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Dealing with the Seawater Pump on a Cummins Marine 6BTA 5.9

Mr. “6BTA 5.9” Cummins owner. Welcome to the world of “couch engineering”. The team of engineers who designed the mounting arrangement for this pump on the later Cummins 6BTA engines, cramped behind the engine mounting bracket, IMO, need to be slapped. Lots of grief here that a ¼”~ ½” change in design would have solved. I’d gladly be the lynch man as this whole mess has caused way too much grief over the past 15 years or so. Here are some suggestions that may help the next time around when it’s time to deal with your seawater pump. You do have some long term solutions, but it’s up to you whether spending some extra effort now will be worth it over the next 5-10 years that you may own your boat… Access is the biggest problem for the 6BTA’s – It’s the maze of plumbing around it, coupled with the less than thoughtful designed engine bracket, that makes it close to impossible to service or replace without drawing blood…..

Fuel Flow Maze-Factory 330-370 Diamond
The 330-370 Diamond “MAZE of Plumbing” and Sherwood seawater pump

SOLUTION – Remove or loosen the top nut on the isolator in that corner, completely if you like – the engine should not move as gravity will keep the engine in place. Now you have to figure out a way to jack up that corner of the engine ever so slightly (maybe 1/16″-1/8″ inch) to where the washer under the bracket is loose. This tells you the weight is off the isolator. From there, again depending on access, either remove the two bolts holding down the isolator to the boat (stringer / bracket or ?) and / or the 3 bolts holding the engine bracket to the engine and remove the items by wiggling them away until they are out of the way. For sure this will be a frustrating job. Now you can remove the two 12 mm dia bolts holding the pump to the engine and slide out the pump. You DO NOT have to touch the 4 smaller bolts holding the pump to the large Diamond shaped plate as all that does is loosen the pump on the face plate. But if you were to remove them, it does allow the pump to “wiggle” more – some say it makes the process less painful??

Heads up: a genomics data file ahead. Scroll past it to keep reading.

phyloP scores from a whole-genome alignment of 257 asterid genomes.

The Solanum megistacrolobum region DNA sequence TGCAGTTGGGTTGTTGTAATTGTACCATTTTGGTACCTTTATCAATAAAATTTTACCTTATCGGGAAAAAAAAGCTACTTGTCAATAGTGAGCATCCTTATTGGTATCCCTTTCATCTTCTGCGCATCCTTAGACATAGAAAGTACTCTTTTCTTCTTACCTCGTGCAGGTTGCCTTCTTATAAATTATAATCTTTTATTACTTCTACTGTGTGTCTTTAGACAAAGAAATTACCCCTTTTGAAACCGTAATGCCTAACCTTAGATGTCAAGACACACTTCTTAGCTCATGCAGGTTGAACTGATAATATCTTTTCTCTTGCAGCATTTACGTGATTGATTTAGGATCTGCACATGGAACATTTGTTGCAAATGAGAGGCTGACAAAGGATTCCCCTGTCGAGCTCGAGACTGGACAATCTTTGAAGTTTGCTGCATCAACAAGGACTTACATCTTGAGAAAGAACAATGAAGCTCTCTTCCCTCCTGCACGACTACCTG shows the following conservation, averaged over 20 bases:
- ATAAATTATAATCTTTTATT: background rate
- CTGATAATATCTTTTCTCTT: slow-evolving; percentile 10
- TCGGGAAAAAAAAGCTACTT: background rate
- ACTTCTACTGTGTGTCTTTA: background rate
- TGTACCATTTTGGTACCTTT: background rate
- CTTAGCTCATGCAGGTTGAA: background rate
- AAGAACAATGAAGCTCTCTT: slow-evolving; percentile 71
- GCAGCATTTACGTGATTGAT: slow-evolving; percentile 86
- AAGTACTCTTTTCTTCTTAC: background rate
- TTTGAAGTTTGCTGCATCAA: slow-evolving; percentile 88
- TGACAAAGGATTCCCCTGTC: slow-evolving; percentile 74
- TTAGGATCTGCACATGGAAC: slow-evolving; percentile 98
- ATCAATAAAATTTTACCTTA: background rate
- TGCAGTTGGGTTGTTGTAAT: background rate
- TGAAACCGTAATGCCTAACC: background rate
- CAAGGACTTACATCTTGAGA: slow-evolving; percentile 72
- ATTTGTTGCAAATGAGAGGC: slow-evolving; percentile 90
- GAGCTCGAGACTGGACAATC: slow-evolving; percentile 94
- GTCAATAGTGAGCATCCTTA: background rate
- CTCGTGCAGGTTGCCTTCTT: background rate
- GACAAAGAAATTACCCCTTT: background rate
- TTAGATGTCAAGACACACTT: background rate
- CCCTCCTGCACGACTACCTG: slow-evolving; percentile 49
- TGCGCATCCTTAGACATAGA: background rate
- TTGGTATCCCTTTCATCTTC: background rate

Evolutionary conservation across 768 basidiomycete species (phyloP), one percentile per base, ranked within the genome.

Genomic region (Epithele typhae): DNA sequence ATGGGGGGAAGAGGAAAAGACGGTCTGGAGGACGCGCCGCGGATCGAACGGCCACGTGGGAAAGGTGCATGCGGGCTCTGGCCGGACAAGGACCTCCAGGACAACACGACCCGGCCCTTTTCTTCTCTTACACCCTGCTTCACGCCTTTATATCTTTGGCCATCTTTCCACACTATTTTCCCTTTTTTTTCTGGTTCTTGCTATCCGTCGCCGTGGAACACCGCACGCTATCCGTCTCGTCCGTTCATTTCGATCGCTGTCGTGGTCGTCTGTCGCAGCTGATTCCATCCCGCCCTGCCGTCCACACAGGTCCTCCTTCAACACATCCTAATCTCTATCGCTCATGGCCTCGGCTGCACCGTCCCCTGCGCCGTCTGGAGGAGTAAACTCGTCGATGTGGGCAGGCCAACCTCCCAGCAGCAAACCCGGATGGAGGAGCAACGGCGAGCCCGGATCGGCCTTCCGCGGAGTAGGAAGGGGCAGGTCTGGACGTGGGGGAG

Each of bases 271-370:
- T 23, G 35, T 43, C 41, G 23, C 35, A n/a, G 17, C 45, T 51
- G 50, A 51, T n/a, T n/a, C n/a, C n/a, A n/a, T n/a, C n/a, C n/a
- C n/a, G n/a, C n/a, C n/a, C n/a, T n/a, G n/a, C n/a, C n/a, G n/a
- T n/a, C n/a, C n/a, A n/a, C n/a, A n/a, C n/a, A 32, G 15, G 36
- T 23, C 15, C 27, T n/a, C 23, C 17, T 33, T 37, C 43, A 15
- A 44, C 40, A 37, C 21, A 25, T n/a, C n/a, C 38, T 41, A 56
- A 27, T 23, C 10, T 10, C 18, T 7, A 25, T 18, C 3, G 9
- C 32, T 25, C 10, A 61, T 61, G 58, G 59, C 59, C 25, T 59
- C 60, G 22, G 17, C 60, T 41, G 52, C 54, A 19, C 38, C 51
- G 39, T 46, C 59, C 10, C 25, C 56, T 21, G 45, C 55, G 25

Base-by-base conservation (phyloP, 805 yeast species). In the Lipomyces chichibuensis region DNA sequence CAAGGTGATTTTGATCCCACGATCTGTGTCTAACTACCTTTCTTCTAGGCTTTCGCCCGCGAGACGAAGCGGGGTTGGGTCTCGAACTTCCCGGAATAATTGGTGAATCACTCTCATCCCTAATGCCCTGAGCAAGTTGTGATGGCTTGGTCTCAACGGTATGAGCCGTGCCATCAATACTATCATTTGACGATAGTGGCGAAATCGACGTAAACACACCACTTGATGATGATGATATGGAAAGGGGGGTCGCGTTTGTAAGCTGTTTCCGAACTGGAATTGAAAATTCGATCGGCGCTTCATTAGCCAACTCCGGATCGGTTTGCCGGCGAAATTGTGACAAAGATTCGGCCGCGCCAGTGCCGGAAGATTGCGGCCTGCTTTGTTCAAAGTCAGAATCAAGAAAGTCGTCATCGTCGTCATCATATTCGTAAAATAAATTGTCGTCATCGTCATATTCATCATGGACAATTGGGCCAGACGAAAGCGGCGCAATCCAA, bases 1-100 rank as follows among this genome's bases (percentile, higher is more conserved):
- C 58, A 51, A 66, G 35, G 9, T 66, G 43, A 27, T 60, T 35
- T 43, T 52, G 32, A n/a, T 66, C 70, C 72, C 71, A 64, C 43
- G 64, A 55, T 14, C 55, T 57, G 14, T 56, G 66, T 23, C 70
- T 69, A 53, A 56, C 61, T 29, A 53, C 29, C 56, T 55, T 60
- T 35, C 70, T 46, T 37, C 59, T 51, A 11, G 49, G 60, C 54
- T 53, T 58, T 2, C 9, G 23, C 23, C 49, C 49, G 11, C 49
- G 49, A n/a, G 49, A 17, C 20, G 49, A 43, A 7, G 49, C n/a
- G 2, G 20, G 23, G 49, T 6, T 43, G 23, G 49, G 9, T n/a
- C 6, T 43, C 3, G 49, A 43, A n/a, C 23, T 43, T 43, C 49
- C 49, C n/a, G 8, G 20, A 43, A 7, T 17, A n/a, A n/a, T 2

Check out our SMX Seawater Pump / Engine Mount Spacer Kit


Now before you reinstall your repaired pump or a new one, ask yourself what you could do NOW in order to make the NEXT TIME you need to service your pump a lot easier. You do have some logical choices at this time that make some real sense. 1) Look over the isolator and the vessel mounting arrangement to see if you could add a 1/2 inch spacer behind the mounting bracket. On many boats this is easy, on others it is not. You need clearance on the outside of the isolator base to slide it out 1/2 inch. But if you can, then this ONE modification makes a world of difference. Look at the pictures. Use 3 new 12MM high strength bolts (8.8 or better) about 10-15 MM longer than the stock ones and when re-assembling, tighten to about 80 ft-lbs. Use lube on all bolts.